For Elvis Leon and many other military veterans, Film is a powerful tool. Through film, former soldiers like Leon have found a meaningful way to express themselves and connect with fellow veterans. That’s why, with help from the Denver Film Society and Veterans of Foreign Wars Post 1, Leon decided to organize the Military Veterans Shorts Program, a two-part showcase of short films made by those who have served and sacrificed.
Leon, 30, enlisted in the US Army from 2004 to 2008 and was deployed to Ramadi, Iraq from 2006 to 2007. When he got out, he was feeling aimless, until film school caught his eye.
“I had no idea what I wanted to do,” Leon explains. “One day I drove by a film school. I didn’t really know those things existed, so I went in there and I haven’t looked back since.”
When Leon finished his degree at the Colorado Film School, he had a few acclaimed pieces under his belt. One of them, “Angels of Anbar,” was accepted to the 2015 GI Film Festival. From an interview with the festival, Leon describes “Angels of Anbar” as a brutally honest depiction of the war in Iraq. It even documents soldiers’ drug and alcohol abuse, which Leon witnessed firsthand.
Started by husband and wife team, Brandon and Laura Millett, the GI Film Festival has been happening in Washington D.C. every year since 2006. While there in May, Leon met a lot of important veteran filmmakers who inspired him to create his own film series. When he got back to Denver, he reached out to Executive Director of VFW Post 1 Michael Mitchel, who has been a member of the Denver Film Society since 1999.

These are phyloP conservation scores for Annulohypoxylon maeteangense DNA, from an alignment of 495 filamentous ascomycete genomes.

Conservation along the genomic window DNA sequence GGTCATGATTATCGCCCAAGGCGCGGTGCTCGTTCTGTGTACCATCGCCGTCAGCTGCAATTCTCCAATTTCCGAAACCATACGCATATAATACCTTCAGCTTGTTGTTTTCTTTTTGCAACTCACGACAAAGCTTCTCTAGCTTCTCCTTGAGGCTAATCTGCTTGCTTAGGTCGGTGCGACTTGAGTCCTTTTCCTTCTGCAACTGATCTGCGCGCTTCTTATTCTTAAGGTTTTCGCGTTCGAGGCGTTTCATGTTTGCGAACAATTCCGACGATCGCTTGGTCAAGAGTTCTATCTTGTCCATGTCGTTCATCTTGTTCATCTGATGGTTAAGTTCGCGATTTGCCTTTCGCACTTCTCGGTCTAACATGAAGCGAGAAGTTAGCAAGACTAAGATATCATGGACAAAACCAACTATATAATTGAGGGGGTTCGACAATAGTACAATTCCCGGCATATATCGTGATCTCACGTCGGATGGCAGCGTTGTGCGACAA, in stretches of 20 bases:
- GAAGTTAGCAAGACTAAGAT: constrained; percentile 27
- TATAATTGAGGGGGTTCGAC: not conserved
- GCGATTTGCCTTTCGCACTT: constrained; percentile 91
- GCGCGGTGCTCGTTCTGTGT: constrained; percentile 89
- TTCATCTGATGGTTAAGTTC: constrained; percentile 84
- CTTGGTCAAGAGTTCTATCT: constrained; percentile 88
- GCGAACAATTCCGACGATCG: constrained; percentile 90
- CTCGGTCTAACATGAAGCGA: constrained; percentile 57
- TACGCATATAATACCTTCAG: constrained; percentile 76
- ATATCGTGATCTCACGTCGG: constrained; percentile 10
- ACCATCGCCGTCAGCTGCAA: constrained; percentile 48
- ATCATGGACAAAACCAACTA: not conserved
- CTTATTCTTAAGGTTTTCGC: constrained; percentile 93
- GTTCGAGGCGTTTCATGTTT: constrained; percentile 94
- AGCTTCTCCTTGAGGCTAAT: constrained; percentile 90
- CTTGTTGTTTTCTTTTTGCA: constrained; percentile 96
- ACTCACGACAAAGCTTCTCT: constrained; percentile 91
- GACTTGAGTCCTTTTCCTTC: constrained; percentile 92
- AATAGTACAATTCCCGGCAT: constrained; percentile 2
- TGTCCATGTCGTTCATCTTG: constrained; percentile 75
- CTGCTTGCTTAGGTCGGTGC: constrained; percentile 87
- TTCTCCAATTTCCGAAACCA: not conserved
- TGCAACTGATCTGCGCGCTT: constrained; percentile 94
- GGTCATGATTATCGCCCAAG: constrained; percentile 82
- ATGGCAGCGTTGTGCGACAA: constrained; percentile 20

“I know artistic director Brit Withey so I approached him,” Mitchel explains. “We’ve sponsored other movies, like ‘Korengal’ and ‘Invisible War,’ but this was the first time we said, ‘Let’s do a concerted effort to screen veteran films.’”
Leon himself was able to collect a mix of films from the GI Film Fest, the Veterans of Film and Television organization and local filmmakers. Part one of the program screened Aug. 16, but part two will be taking place tonight, Wednesday, Aug. 19, at the SIE FilmCenter. Compared to the Aug. 16 selections, tonight’s films will be a little less serious and more on the comedic side.
“Were going to be closing out the series with a film called ‘Climb,’ a short documentary about a double amputee who took life by the horns and cycled across the country,” Leon says. “It’s filmed in a comedic manner because of who the veteran is.”
Leon’s submission for part two is “Charlie’s,” a sitcom about a straight bar owner who wants to turn his local watering hole into a gay bar to attract more customers. According to Leon, the independently produced show deals with some tough issues, like homophobia and alcoholism. Still, it’s meant to make people laugh.
Part one drew a mixture of young and old veterans, as well as many non-veterans. Tonight, Leon and Mitchel are hoping for the same crowd. Leon feels like both veterans and civilians of all ages need to see these films.
“It’s a glimpse of the veteran experience,” Leon says. “I think people are tired of hearing about the war, but what we saw, that lives with us everyday. It might not be a popular thing for the masses to see, but it’s a very important part of our history, American history.”
Soon, Leon will be leaving for London to live with his girlfriend while she attends graduate school. Fellow filmmaker and VFW Post 1 member Anthony Ngo will be taking over Leon’s role, selecting films for next year’s program.
Part of why VFW Post 1 draws so many creative veterans is because it’s the most artistic post of its kind. It’s also the first VFW post in the world. Built in 1899, the post is located in the heart of the Denver Art District on Sante Fe and it participates in “first Friday” art walks.
“When you walk into post 1, it’s an art gallery,” Mitchel notes. “We do photography, art, painting, story writing and we’re starting to work on spoken word. We really view ourselves as being a cultural hub for veterans who need an artistic outlet.”
“The common thing we tell people is that we’re the oldest post with the youngest membership,” he continues. “What we’re finding is today’s younger generation of veterans have something they want to say.”
And, as long as Ngo and Mitchell can find films for next year, those veteran filmmakers and others will be able to tell Denver their stories. Check out more about part two of the program right here.